While some kids in our area have already started back-to-school, for most families the countdown to the end of summer vacation has just begun. And while kids may be sad about the end of summer, many parents view the approach of back-to-school time with equal amounts of anticipation and dread. Why? Because while it means settling back into a comfortable routine, it also means the return of the school day morning stress and all that goes with it. With the rush to gather scattered homework, lunches, book bags, etc., it can be a challenge to make sure your kids have some sort of (hopefully healthy) breakfast in their tummies before they go out the door.
So how can you make sure your kids get a healthy breakfast before school? Bake them some delicious and healthy muffins. They’re easy to make, yummy, portable, and endlessly adaptable to taste and nutrition preferences. Here are some tasty recipes to get you started.
For a printable PDF version of this post and accompanying recipes, please click on the post title to open in a new window.
Tropical Morning Muffins

2 ½ cups white whole wheat flour (or a mixture of whole wheat and all-purpose)
1 tsp. baking soda
1/4 tsp. salt
1/2 tsp. ground cinnamon
1/4 cup honey (or maple syrup)
1/2 cup light brown sugar, loosely packed (or dark brown sugar)
1 cup mashed very ripe banana (about 2 large very ripe bananas)
1/4 cup nonfat vanilla Greek yogurt (or any yogurt)
1 large egg, beaten
3/4 cup milk (almond milk, soymilk, cow's milk, rice milk)
zest from 1 orange
1 ¼ cup diced pineapple (fresh or canned)
1 thinly sliced banana for topping
1/4 cup shredded coconut, optional

Preheat oven to 325F degrees. Spray 15 muffin tins with nonstick spray (do not use cupcake liners- muffins will stick to the liners). Set muffin tin aside. In a large bowl, gently toss the flour, baking soda, salt, and cinnamon together until combined. Set aside. In a separate bowl, mix the honey and brown sugar together, using a fork to break up as many lumps as you can. Add the mashed banana, yogurt, and beaten egg. Slowly pour the wet ingredients into the dry ingredients. Gently begin to fold it all together. It will be very thick. Add the milk slowly and continue to gently mix the ingredients together. The milk will thin everything out, but the batter will still remain thick. Fold in the orange zest and pineapple. Do not over-mix the batter, which will lend tough, dense-textured muffins. Divide the batter between 15 muffin tins. Fill all the way to the top. Top with 2-3 thin slices of the sliced banana and a sprinkle of coconut. Bake the first 12, then the last three in another batch. Fill the empty muffin tins halfway with water in the 2nd batch to ensure even baking. Bake for 17-18 minutes until very lightly browned on the edges. A toothpick inserted in the center should come out clean. Allow the muffins to cool completely.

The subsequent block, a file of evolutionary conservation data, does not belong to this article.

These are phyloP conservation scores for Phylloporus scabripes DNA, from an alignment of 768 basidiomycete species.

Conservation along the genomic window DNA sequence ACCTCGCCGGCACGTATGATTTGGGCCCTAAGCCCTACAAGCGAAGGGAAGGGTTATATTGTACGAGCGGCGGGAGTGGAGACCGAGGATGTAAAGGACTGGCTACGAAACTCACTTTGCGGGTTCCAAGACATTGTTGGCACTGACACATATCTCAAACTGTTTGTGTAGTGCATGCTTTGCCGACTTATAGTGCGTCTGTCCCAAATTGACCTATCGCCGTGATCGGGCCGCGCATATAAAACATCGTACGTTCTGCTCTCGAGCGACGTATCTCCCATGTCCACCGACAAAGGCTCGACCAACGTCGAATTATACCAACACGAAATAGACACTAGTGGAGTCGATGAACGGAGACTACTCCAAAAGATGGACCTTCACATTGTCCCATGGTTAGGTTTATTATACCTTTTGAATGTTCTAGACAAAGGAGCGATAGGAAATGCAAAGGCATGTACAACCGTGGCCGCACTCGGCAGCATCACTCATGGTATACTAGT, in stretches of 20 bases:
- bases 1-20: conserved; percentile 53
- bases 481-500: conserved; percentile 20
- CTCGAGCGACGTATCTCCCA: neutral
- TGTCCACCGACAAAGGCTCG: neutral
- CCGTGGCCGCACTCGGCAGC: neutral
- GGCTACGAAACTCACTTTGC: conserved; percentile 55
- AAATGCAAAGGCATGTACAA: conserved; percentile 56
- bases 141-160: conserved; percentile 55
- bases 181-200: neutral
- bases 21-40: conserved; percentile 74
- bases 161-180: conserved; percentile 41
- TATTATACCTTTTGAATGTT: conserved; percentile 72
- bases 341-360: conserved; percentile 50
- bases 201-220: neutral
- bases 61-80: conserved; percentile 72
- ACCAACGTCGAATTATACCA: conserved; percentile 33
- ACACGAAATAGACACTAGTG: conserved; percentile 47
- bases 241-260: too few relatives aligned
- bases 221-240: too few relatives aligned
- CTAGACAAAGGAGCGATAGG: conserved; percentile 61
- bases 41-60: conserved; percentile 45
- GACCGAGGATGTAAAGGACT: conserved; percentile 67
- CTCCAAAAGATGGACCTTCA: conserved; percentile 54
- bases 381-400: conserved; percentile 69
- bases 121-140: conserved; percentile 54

Cook’s note: Muffins taste even better the next day, like most banana bread recipes.  Muffins remain fresh and moist stored at room temperature for up to 5 days.  Muffins freeze well, up to 3 months. Makes 15 muffins @ about .67 cents per muffin.

Blueberry-Applesauce Muffins

1 1/3 cups whole wheat flour
3/4 cups rolled oats
1 tsp. baking powder
1/2 tsp. baking soda
3/4 tsp. cinnamon
1/4 tsp. salt
1 heaping cup unsweetened natural applesauce
1 tsp. oil
1/4 cup brown sugar
1 egg, slightly beaten
1/2 cup unsweetened vanilla almond milk
1 ¼ cups blueberries
1/2 cup chopped walnuts
For topping:
3 Tbsp. oats
1/4 cup chopped walnuts
1 Tbsp. whole wheat flour
1 Tbsp. butter, melted
1/4 tsp. cinnamon

Preheat oven to 375 degrees F. Line 12-cup muffin tin with liners and coat the inside of them with cooking spray In a large bowl combine flour, oats, baking powder, baking soda, cinnamon and salt; set aside. In a medium bowl combine applesauce, oil, brown sugar, egg, and almond milk. Add flour mixture and stir until just combined. Don't over-mix! The batter will be slightly lumpy, but that’s ok. Gently fold in the walnuts and blueberries. To make the topping: In a small bowl combine oats, walnuts, flour, butter, and cinnamon. Sprinkle 1 heaping teaspoon over each muffin. Bake muffins for 15-19 minutes or until toothpick inserted into center comes out clean or with a few crumbs attached. Makes 12 muffins @ about $1.20 per muffin.

Chocolate Chip Muffins

2 1/3 cups all-purpose flour
1 cup sugar
3/4 cup semisweet chocolate chips
1/3 cup unsweetened cocoa
2 tsp. baking powder
3/4 tsp. salt
1 cup ricotta cheese
2  large eggs, lightly beaten
1 1/3 cups milk
1 tsp. vanilla extract
1/4 cup canola oil